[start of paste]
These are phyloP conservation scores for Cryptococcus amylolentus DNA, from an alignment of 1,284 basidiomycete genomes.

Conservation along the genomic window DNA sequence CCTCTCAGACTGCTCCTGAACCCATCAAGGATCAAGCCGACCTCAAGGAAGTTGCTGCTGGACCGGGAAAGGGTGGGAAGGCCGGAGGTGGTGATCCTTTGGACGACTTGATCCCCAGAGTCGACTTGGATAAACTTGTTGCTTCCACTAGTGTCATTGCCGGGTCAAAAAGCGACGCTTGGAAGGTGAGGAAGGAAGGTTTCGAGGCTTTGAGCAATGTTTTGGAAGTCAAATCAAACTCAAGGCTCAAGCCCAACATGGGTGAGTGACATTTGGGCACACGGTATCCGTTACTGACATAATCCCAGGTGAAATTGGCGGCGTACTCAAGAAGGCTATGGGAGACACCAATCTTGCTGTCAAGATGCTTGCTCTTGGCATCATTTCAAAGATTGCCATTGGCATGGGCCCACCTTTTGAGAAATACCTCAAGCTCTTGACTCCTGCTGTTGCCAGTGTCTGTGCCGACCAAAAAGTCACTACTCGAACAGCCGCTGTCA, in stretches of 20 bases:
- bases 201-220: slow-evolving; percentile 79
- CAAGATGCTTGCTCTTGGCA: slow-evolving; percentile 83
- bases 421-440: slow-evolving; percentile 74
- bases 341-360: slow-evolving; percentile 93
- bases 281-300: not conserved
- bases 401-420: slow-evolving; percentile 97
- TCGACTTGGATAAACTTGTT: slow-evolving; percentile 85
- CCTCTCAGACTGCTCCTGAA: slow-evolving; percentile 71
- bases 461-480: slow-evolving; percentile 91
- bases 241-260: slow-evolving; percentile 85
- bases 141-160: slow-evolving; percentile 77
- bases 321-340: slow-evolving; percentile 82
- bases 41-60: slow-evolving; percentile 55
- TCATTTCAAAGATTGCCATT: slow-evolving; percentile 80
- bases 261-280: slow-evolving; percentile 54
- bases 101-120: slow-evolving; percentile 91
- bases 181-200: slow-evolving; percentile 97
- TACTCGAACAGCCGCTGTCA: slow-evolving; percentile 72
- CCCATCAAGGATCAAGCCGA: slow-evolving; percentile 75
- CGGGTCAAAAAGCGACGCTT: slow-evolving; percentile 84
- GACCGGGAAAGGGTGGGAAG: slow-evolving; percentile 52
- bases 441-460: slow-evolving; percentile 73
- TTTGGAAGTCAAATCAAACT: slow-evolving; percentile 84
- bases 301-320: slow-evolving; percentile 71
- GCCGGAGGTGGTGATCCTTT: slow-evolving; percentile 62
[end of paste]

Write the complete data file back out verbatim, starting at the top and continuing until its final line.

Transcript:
These are phyloP conservation scores for Cryptococcus amylolentus DNA, from an alignment of 1,284 basidiomycete genomes.

Conservation along the genomic window DNA sequence CCTCTCAGACTGCTCCTGAACCCATCAAGGATCAAGCCGACCTCAAGGAAGTTGCTGCTGGACCGGGAAAGGGTGGGAAGGCCGGAGGTGGTGATCCTTTGGACGACTTGATCCCCAGAGTCGACTTGGATAAACTTGTTGCTTCCACTAGTGTCATTGCCGGGTCAAAAAGCGACGCTTGGAAGGTGAGGAAGGAAGGTTTCGAGGCTTTGAGCAATGTTTTGGAAGTCAAATCAAACTCAAGGCTCAAGCCCAACATGGGTGAGTGACATTTGGGCACACGGTATCCGTTACTGACATAATCCCAGGTGAAATTGGCGGCGTACTCAAGAAGGCTATGGGAGACACCAATCTTGCTGTCAAGATGCTTGCTCTTGGCATCATTTCAAAGATTGCCATTGGCATGGGCCCACCTTTTGAGAAATACCTCAAGCTCTTGACTCCTGCTGTTGCCAGTGTCTGTGCCGACCAAAAAGTCACTACTCGAACAGCCGCTGTCA, in stretches of 20 bases:
- bases 201-220: slow-evolving; percentile 79
- CAAGATGCTTGCTCTTGGCA: slow-evolving; percentile 83
- bases 421-440: slow-evolving; percentile 74
- bases 341-360: slow-evolving; percentile 93
- bases 281-300: not conserved
- bases 401-420: slow-evolving; percentile 97
- TCGACTTGGATAAACTTGTT: slow-evolving; percentile 85
- CCTCTCAGACTGCTCCTGAA: slow-evolving; percentile 71
- bases 461-480: slow-evolving; percentile 91
- bases 241-260: slow-evolving; percentile 85
- bases 141-160: slow-evolving; percentile 77
- bases 321-340: slow-evolving; percentile 82
- bases 41-60: slow-evolving; percentile 55
- TCATTTCAAAGATTGCCATT: slow-evolving; percentile 80
- bases 261-280: slow-evolving; percentile 54
- bases 101-120: slow-evolving; percentile 91
- bases 181-200: slow-evolving; percentile 97
- TACTCGAACAGCCGCTGTCA: slow-evolving; percentile 72
- CCCATCAAGGATCAAGCCGA: slow-evolving; percentile 75
- CGGGTCAAAAAGCGACGCTT: slow-evolving; percentile 84
- GACCGGGAAAGGGTGGGAAG: slow-evolving; percentile 52
- bases 441-460: slow-evolving; percentile 73
- TTTGGAAGTCAAATCAAACT: slow-evolving; percentile 84
- bases 301-320: slow-evolving; percentile 71
- GCCGGAGGTGGTGATCCTTT: slow-evolving; percentile 62